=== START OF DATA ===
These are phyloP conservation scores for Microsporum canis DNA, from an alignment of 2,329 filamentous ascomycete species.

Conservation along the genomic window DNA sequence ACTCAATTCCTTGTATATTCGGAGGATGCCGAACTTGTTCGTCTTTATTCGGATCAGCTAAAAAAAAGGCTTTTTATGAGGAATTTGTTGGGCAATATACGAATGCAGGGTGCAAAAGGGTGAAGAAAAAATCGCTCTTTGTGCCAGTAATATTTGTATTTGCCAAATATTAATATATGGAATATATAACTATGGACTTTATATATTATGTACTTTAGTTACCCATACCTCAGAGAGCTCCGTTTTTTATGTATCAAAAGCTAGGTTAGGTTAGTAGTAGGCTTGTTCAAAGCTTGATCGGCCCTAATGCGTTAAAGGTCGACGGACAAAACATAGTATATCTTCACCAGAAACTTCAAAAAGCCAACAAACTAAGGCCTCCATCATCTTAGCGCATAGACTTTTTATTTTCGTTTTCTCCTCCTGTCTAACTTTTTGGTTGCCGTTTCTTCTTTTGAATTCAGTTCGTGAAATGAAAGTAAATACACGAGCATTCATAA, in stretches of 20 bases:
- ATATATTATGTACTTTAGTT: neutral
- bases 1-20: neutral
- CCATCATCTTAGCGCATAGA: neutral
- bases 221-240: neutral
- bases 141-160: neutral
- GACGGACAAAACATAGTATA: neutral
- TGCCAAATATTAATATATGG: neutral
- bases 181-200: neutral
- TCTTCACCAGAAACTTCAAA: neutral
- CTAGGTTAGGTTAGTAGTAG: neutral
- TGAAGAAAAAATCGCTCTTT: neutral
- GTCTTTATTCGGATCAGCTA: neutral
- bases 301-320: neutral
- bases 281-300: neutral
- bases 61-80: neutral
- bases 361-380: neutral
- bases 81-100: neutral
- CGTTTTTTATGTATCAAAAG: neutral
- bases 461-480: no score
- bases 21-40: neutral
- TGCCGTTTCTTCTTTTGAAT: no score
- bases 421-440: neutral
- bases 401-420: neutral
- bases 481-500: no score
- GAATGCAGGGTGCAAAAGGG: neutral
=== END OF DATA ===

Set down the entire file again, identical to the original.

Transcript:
These are phyloP conservation scores for Microsporum canis DNA, from an alignment of 2,329 filamentous ascomycete species.

Conservation along the genomic window DNA sequence ACTCAATTCCTTGTATATTCGGAGGATGCCGAACTTGTTCGTCTTTATTCGGATCAGCTAAAAAAAAGGCTTTTTATGAGGAATTTGTTGGGCAATATACGAATGCAGGGTGCAAAAGGGTGAAGAAAAAATCGCTCTTTGTGCCAGTAATATTTGTATTTGCCAAATATTAATATATGGAATATATAACTATGGACTTTATATATTATGTACTTTAGTTACCCATACCTCAGAGAGCTCCGTTTTTTATGTATCAAAAGCTAGGTTAGGTTAGTAGTAGGCTTGTTCAAAGCTTGATCGGCCCTAATGCGTTAAAGGTCGACGGACAAAACATAGTATATCTTCACCAGAAACTTCAAAAAGCCAACAAACTAAGGCCTCCATCATCTTAGCGCATAGACTTTTTATTTTCGTTTTCTCCTCCTGTCTAACTTTTTGGTTGCCGTTTCTTCTTTTGAATTCAGTTCGTGAAATGAAAGTAAATACACGAGCATTCATAA, in stretches of 20 bases:
- ATATATTATGTACTTTAGTT: neutral
- bases 1-20: neutral
- CCATCATCTTAGCGCATAGA: neutral
- bases 221-240: neutral
- bases 141-160: neutral
- GACGGACAAAACATAGTATA: neutral
- TGCCAAATATTAATATATGG: neutral
- bases 181-200: neutral
- TCTTCACCAGAAACTTCAAA: neutral
- CTAGGTTAGGTTAGTAGTAG: neutral
- TGAAGAAAAAATCGCTCTTT: neutral
- GTCTTTATTCGGATCAGCTA: neutral
- bases 301-320: neutral
- bases 281-300: neutral
- bases 61-80: neutral
- bases 361-380: neutral
- bases 81-100: neutral
- CGTTTTTTATGTATCAAAAG: neutral
- bases 461-480: no score
- bases 21-40: neutral
- TGCCGTTTCTTCTTTTGAAT: no score
- bases 421-440: neutral
- bases 401-420: neutral
- bases 481-500: no score
- GAATGCAGGGTGCAAAAGGG: neutral